from Purbalingga in Central Java. All of these winners will visit Bali in July 2009 as guests of KGI, together
with Helmi Watimury from Sorong, a winner from 2008 who was unable to visit Bali last year. These winning entries,
plus others, can be seen on the KGI website - Story Pages.
September's KGI 20th Anniversary Magazine
special magazine will be bigger and better than any before it AND a pure celebration of 20 years in Indonesia.
That's 20 years of telling people all about the Australia-Indonesia relationship, the wide variety of development
activities from AusAID, and the myriad of people to people links that are so very strong these days. It will
also celebrate KGI assisting people to learn and enjoy English.
Kang Guru Podcasts on the internet
KGI has finally
included podcasts onto the Kang Guru website. You can now hear, and download sound from the site. Check out March
and June 2009 magazine pages for podcasts in both English and Bahasa Indoneisa. You can listen to selected articles
from these magazines AND in both languages. There's a lot more to come as well and special thanks to Indira from
IALF Bali's Computer Services Dept. for her assistance with this technology - check what we have done already
- your feedback appreciated.
KGI's latest email-exchange program
Life in Indonesia and Life in Australia
Over the past two years KGI has helped set up several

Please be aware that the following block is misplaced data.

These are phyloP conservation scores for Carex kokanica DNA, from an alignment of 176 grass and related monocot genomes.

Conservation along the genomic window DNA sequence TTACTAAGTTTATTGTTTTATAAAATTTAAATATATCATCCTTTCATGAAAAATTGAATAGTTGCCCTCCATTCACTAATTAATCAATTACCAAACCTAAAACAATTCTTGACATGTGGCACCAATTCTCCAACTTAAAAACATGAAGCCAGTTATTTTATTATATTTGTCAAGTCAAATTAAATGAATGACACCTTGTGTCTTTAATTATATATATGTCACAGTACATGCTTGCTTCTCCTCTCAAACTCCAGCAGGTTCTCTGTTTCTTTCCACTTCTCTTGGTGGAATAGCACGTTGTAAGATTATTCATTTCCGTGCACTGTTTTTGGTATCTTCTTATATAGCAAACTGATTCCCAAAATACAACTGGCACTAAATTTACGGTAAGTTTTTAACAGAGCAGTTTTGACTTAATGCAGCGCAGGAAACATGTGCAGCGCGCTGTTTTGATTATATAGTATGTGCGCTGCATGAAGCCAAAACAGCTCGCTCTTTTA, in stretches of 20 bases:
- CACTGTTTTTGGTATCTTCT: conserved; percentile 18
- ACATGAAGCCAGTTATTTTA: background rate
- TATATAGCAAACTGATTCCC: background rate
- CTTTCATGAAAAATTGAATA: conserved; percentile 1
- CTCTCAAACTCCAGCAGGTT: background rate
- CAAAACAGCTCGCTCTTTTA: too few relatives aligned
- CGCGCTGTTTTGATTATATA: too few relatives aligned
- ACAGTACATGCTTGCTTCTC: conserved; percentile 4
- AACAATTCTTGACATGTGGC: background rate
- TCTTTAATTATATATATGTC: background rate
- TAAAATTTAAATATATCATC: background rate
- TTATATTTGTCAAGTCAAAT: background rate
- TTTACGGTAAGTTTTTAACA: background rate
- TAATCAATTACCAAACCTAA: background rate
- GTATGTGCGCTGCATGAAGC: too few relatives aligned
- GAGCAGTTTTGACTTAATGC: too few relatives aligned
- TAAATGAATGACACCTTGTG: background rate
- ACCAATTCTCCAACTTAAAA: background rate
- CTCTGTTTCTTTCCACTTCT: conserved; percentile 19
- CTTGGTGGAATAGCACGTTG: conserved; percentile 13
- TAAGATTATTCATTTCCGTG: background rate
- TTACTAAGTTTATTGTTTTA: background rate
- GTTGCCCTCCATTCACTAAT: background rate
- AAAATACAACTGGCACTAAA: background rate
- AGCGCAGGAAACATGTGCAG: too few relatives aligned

e–learning exchange programs involving schools in Indonesia and Australia. In February/March 2009, Kang
Guru facilitated a further email exchange program to build upon those e–learning exchange programs from
2008. This 2009 email exchange program involved 14 Indonesian schools and 12 Australian schools (see right).
And what did they do? That's right, they exchanged information about life in Indonesia and Australia.
This KGI/Joeys e-exchange program received a lot of positive feed back from both teachers and students.
Kesempatan untuk saling berkiriman email dengan sekolah Indonesia sangat penting. Siswa-siswi di kelas saya di
Australia didorong berbahasa Indonesia karena ada alasan yang berarti dan “authentic” untuk berkomunikasi.
Tambah lagi, pasti jauh lebih memuaskan belajar tentang bahasa dan kebudayaan Indonesia dari remaja Indonesia.
Diharapkan bahwa lewat “exchange ini” pandangan siswa-siswi akan diperluas dan hubungan persahabatan
antara pemuda Australia dengan pemuda Indonesia (serta kaum guru) dapat terwujud. Semoga pada masa depan hubungan
antara kedua bangsa kita akan lebih erat juga.
(Jo Fenton, Guru Bahasa Indonesia, Macarthur Anglican School, NSW)
0812380XXXX Is there mosques in Australia?
KGI receives a lot of SMSs and email about religion in Australia. People ask if there are mosques, and are